iHuman, which was screened and discussed by Edward Snowden at CPH:DOX, offers a sobering assessment of AI and its seemingly inevitable trajectory towards a state of self-sufficiency.
Self Portrait tells the immensely moving story of anorexia sufferer Lene Marie Fossen, whose photographic portraits, of herself and others, are acclaimed as latter day masterpieces.
In his Bitter Love Jurek Sladkowski tells us that while the rest of the world takes to the road to deal their problems, Russians take to the river. In this…
David Teboul’s Mon Amour is a paean to both love and grief, one which he journeys to Siberia to try and make sense of the death of his lover Frédéric…
In Songs of Repression, in CPH:DOX Main Competition, the residents of a notorious German settlement in Chile continue to live with the trauma of the past.
In Jozi Gold (F:ACT Competition), eco campaigner Mariette Liefferink has her sights squarely set on South Africa's gold mining industry.
Three actresses (who can pass as 12-year-olds) take part in an experiment to investigate the level of child abuse carried out online.
Directed by Sasha Litvintseva and Beny Wagner, the UK/Dutch/German doc A Demonstration, which world-premiered in Berlinale Shorts, is described as a “monster film with no monsters.”
The Finnish short film Akiya lacks humanity, but that’s kind of the point. Director Jonna Kina explains why.
Knoxville/Tennessee filmmaker Douglas McDaniel was at Berlinale DocSalon to raise finance on a number of projects, including Löttken: Rising Nationalism Then and Now about a woman who, as a 15-year-old…
Selina Murat and Polina Teif spoke at the end of the 4-day pilot DocSalon Toolbox Programme, designed to deliver doc business know-how and connections to creatives from underrepresented groups.
Andreas Rochholl speaks about his EFM doc The Female Voice of Iran, screening February 26. The film shows the digital methods employed to defy a ban on Iranian women wishing…
When Miguel Ribeiro proclaims the Doclisboa offer to the documentary world, it reads like a manifesto. He explains all to Business Doc Europe.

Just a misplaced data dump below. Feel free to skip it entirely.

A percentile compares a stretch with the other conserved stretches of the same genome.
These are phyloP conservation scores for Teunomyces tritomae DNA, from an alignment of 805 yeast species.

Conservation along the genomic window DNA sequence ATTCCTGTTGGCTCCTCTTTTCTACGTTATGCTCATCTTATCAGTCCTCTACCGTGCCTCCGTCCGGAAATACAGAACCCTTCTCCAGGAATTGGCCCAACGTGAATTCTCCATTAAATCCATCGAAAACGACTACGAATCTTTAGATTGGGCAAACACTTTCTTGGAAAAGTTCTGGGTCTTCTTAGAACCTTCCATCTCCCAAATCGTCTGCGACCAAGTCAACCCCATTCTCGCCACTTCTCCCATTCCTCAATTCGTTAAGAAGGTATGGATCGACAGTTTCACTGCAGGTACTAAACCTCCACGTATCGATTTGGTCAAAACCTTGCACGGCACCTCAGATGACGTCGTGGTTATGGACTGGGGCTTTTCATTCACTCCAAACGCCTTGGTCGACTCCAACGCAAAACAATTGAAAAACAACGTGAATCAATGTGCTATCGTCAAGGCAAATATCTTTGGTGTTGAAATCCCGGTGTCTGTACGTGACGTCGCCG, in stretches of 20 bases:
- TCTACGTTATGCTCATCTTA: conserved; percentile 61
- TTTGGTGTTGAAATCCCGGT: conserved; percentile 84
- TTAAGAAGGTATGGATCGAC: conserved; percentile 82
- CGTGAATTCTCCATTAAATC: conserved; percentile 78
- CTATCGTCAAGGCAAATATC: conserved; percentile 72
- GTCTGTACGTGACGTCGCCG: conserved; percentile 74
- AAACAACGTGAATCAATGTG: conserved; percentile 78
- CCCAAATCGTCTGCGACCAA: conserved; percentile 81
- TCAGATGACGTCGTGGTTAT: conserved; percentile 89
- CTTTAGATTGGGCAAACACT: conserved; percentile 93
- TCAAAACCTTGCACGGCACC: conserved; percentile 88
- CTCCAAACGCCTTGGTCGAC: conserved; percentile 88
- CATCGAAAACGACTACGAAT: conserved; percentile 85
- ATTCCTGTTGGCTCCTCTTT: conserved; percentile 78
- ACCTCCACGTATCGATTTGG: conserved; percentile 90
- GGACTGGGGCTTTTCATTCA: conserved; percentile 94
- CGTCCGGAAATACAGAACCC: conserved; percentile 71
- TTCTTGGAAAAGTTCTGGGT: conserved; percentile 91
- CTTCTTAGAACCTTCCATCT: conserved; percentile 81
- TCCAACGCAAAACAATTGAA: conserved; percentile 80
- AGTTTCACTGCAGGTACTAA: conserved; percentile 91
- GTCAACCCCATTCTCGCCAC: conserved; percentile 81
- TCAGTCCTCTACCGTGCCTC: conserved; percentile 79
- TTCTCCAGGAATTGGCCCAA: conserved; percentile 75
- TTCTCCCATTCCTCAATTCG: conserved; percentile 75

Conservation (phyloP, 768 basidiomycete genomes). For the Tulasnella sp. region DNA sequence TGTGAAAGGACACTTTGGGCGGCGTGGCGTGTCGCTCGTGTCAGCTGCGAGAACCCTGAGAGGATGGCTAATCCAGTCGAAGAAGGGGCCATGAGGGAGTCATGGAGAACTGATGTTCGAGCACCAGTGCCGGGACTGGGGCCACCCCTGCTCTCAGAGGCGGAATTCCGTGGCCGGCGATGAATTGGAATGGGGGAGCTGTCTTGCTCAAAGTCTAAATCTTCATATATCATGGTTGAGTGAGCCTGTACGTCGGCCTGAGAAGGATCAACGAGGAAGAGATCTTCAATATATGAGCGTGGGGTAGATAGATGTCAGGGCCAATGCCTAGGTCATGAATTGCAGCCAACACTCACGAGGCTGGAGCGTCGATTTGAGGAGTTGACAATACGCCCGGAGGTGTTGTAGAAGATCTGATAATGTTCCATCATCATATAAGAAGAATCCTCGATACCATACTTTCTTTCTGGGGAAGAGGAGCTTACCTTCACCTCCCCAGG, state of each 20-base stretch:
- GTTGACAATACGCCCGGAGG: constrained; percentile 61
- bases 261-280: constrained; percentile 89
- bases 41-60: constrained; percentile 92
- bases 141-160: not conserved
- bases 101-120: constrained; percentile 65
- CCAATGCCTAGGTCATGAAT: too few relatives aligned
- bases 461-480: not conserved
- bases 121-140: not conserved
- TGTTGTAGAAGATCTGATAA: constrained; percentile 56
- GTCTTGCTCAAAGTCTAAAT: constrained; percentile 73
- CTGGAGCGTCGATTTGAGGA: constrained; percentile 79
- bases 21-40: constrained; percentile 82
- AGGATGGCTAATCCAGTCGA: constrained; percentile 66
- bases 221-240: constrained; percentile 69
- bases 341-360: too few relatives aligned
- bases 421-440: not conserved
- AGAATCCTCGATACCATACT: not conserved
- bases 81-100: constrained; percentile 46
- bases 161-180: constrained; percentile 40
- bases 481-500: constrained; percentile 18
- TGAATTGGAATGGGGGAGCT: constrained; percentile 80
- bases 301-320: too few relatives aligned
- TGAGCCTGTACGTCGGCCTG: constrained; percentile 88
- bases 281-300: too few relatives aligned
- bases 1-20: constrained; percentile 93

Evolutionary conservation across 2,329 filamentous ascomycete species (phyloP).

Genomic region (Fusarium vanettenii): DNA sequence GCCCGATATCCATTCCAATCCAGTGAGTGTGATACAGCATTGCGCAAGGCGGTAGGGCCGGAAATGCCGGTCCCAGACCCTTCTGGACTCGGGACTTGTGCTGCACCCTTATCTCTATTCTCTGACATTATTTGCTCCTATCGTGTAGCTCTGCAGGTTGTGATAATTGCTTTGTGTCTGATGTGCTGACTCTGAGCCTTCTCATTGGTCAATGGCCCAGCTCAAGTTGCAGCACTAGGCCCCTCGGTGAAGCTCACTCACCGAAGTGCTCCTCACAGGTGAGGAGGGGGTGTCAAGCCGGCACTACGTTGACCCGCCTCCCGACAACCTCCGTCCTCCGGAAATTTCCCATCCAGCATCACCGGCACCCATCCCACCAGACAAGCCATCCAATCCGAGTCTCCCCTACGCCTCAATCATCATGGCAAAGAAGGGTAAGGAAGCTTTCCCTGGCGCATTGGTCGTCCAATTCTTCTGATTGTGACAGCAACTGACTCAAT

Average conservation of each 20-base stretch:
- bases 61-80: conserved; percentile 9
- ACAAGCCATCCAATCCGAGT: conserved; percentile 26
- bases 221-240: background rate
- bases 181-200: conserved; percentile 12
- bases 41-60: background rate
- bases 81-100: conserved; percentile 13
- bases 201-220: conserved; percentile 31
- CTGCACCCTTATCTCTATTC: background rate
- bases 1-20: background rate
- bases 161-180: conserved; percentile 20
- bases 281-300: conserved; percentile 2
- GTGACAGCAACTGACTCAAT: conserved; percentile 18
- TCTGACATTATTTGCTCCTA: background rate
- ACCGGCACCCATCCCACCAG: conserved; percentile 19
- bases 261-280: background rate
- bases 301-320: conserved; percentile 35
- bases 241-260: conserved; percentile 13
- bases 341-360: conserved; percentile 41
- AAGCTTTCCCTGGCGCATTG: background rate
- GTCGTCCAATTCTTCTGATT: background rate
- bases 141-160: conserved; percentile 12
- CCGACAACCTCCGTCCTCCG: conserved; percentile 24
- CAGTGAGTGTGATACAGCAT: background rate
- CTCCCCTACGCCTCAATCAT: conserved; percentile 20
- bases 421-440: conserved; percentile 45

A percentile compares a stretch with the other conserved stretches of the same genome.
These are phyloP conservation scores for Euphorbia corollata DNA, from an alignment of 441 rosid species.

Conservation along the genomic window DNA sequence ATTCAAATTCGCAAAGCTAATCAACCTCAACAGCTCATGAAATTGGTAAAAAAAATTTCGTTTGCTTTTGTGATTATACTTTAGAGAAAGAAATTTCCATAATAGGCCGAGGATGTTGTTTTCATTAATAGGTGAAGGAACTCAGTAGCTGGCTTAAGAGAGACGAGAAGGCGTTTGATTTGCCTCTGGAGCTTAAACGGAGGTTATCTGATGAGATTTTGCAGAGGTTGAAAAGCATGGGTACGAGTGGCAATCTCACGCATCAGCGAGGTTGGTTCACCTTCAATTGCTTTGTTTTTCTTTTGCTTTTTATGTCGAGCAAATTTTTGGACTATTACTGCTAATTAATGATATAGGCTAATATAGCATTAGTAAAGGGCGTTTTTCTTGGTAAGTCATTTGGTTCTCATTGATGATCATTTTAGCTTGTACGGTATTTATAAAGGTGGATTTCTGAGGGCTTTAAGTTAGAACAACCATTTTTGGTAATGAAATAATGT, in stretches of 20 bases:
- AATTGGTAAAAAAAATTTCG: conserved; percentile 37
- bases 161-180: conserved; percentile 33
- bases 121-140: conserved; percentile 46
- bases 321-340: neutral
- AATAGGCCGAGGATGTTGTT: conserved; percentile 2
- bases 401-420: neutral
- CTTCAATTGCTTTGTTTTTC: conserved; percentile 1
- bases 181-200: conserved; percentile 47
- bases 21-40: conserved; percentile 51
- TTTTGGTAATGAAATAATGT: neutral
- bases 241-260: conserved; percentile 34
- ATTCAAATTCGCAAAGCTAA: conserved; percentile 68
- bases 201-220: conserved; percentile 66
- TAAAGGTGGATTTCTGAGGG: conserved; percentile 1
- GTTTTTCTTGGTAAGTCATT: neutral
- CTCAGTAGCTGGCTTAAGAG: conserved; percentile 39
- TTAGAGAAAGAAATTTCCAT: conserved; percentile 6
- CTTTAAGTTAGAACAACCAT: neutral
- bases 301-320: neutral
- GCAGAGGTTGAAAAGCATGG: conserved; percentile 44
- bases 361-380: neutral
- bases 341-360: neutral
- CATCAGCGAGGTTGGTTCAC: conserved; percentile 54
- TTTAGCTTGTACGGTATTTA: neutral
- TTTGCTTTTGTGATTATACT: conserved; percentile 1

In Dark Rider, currently in advanced post-production, self-confessed petrolhead Eva Küpper follows blind motorbike rider Ben Felton in his pursuit to be the fastest non-sighted person ever on two wheels.
Producer Martin Marquet discusses Hubert Sauper’s Epicentro, which won the Grand Jury Prize of Sundance World Cinema Doc Competition, and is sold by Wild Bunch at EFM.
Checkpoint Berlin is both a reflection on the city’s complex 20th Century history and an erudite essay on the Wall and its absence.
Jerry Rothwell’s new doc The Reason I Jump is based on Naoki Higashida’s book about his experiences as a non-speaking autistic person, written when he was just 13.
Norwegian Benjamin Ree’s The Painter and the Thief is audacious and thrilling in equal measure as it chronicles a unique, and highly unlikely, friendship.
Managing and artistic director Christine Camdessus explains the raison d’être of French doc fest FIPADOC, which kicks off January 21.
The Czech director/producer team of Vera Lacková and Jan Bodnár are currently making the feature doc film How I Became a Partisan, about Roma resistance fighters during World War II.…
Chinese/Dutch producer Jia Scheffer talks to BDE about one of IDFA 2019’s audience pleasers, debutante Han Meng’s Smog Town, which illustrates the massive problems inherent within the business of environmental…
The hidden history of Afghan cinema is revealed in Ariel Nasr’s extraordinary feature documentary The Forbidden Reel, which world-premiered in IDFA Frontlight.
The IDFA Bertha Fund has developed into a powerhouse player for new documentary from Africa, Asia, Latin America, the Middle East and Eastern Europe (the so called IBF regions).
Polish filmmakers Małgorzata Goliszewska and Kasia Mateja tell Business Doc Europe about their Lessons of Love, screening at IDFA 2019
A deeply personal film and testament, Carol Benjamin’s I Owe You a Letter About Brazil tells of three generations of a family living through Brazil’s two-decade military dictatorship (1964-85).
The subject of Somali/Spanish producer Hayat Traspas’ Victims of Impunity is one that she maintains has been kept conveniently hidden for the past two decades.
Jascha de Wilde and Ben Hendriks’ Mad About Truffles, selected for Docs for Sale, illustrates the passions evoked by the most sought-after of culinary delicacies.
Becoming Black has one of those jaw dropping storylines that you find from time to time in documentaries about families.
Laura Herrero Garvin’s impromptu visit to the Cabaret Barba Azul in Mexico City led to her new documentary, La Mami (sold by Dogwoof and a world premiere at IDFA ).
When director Yung Chang was approached about making a film on journalist and Middle East expert, Robert Fisk, he didn’t hesitate to take the commission.
Leading Dutch documentarist John Appel describes his latest feature Once the Dust Settles as a “three-act film with one theme”.
This year's DocLab, IDFA’s showcase for innovation, experimentation and a satisfying touch of weird, moves to the Tolhuistuin in Amsterdam North.
For a man living in exile, who has spent several years in prison and who is on the wrong side of Vladimir Putin, former oligarch Mikhail Khodorkovsky cuts a surprisingly…